Kenya, like many other Third World countries, grapples with illicit cash outflows in form of tax evasion by multinationals and local wealthy individuals stashing billions of shillings abroad.
The government has however put in place efforts to trace and recover such illicit cash hidden in popular havens including Bermuda, Switzerland, Cayman Islands, Channel Islands and the Isle of Man.
Treasury secretary Henry Rotich in the Finance Act 2016 provided for the tax pardon as an incentive to woo those with undeclared assets overseas to return them home as well as extending the June deadline to do so to next year. But going by the latest US-based think tank National Bureau of Economic Research’s report, super-rich Kenyans have hoarded Sh15 trillion in the offshore tax havens. This shows the incentives do not seem to have borne fruit.
The government needs to step up the push to repatriate the money. This can be achieved through homegrown incentives to encourage the individuals to return the money voluntarily or through legal sanctions.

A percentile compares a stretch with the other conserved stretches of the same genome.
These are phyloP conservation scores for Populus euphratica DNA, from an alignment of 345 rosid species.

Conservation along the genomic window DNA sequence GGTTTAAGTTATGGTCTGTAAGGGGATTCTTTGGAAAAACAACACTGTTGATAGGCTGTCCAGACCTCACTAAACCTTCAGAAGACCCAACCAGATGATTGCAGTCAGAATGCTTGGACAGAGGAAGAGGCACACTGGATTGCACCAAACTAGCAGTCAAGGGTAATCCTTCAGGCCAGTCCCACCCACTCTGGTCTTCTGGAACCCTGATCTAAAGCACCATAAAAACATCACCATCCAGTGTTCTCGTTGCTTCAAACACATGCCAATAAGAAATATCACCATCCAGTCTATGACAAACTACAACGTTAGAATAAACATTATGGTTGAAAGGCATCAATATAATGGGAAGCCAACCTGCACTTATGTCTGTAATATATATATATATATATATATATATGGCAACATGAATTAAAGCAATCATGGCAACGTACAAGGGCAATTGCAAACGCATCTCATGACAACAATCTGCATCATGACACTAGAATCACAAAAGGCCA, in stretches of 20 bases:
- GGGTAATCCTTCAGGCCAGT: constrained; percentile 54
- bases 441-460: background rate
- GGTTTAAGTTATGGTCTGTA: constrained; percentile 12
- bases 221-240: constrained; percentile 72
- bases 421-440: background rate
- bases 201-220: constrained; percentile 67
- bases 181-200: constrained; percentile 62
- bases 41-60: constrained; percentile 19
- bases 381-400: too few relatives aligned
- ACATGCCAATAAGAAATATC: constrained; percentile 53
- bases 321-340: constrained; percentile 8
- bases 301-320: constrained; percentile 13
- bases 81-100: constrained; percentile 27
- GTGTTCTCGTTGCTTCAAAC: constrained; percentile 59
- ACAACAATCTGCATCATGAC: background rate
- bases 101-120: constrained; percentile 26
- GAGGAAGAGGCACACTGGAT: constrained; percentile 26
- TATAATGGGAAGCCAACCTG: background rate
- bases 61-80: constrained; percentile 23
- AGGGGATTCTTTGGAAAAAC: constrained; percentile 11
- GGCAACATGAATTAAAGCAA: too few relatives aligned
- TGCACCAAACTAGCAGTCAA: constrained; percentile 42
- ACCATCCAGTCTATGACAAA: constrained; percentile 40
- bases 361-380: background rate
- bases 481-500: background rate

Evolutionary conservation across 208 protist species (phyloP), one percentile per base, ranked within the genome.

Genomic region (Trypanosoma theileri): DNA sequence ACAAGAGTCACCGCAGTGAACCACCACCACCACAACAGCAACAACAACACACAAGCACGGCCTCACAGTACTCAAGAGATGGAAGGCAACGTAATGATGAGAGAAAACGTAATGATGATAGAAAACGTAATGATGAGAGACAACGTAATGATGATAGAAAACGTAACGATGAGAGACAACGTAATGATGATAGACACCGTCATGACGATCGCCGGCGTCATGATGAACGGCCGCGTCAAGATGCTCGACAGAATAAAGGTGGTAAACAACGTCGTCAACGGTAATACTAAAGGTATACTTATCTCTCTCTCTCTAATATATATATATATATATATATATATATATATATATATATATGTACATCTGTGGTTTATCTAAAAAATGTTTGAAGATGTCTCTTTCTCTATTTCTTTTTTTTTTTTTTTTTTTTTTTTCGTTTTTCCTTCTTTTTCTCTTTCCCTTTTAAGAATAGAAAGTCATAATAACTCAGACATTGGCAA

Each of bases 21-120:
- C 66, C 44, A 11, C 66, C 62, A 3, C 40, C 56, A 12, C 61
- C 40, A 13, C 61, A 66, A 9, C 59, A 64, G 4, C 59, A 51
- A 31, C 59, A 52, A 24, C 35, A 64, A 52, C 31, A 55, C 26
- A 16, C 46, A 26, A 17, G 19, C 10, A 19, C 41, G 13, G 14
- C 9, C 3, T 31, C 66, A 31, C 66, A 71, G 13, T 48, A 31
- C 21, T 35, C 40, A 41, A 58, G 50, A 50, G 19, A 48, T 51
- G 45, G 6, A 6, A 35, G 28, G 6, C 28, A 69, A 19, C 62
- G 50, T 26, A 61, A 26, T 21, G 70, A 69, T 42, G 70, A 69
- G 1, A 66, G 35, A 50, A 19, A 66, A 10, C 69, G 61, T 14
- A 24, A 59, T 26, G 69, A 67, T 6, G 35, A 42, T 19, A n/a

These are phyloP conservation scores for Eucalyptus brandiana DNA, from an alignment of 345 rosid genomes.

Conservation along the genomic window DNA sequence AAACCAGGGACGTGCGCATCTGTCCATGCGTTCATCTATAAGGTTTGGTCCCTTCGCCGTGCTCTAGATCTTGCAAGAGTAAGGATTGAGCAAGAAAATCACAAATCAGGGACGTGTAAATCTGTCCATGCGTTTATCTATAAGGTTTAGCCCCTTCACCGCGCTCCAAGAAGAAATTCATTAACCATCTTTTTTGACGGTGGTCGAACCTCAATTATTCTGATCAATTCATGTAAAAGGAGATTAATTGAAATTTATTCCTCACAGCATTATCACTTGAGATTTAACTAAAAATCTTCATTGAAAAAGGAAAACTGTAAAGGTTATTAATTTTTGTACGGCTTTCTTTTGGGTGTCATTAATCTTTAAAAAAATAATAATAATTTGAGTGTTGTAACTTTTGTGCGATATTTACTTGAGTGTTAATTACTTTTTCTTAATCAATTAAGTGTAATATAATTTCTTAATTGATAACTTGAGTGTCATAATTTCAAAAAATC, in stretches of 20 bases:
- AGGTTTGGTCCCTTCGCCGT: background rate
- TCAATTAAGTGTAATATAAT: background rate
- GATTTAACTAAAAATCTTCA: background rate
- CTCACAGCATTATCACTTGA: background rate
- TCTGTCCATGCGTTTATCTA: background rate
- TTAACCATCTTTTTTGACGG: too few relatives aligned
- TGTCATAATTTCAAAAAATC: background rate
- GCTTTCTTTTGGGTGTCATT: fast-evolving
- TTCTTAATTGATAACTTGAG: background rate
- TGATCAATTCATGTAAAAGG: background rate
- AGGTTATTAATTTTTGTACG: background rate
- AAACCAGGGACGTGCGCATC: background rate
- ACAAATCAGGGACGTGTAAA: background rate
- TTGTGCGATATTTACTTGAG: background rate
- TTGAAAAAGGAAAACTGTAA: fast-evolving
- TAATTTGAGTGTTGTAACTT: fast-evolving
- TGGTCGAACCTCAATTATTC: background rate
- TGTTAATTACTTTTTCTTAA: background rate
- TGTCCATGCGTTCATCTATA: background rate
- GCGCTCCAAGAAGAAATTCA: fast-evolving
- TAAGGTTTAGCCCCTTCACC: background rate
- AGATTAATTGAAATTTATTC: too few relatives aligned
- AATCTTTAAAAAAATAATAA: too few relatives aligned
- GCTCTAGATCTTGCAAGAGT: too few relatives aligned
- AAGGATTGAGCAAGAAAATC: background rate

Failure to act proactively and decisively on ill-gotten wealth will embolden corruption and money laundering cartels to continue enriching themselves at the expense of the taxpayers.
The latter should involve the government signing mutual legal assistance pacts with the havens of illicit cash like the Framework for the Return of Assets from Corruption and Crime in Kenya agreement President Uhuru and his Swiss counterpart Alain Berse signed in Nairobi last July.
Such deals would help to ensure an effective crackdown on wealth acquired through corruption, tax evasion and theft of public funds.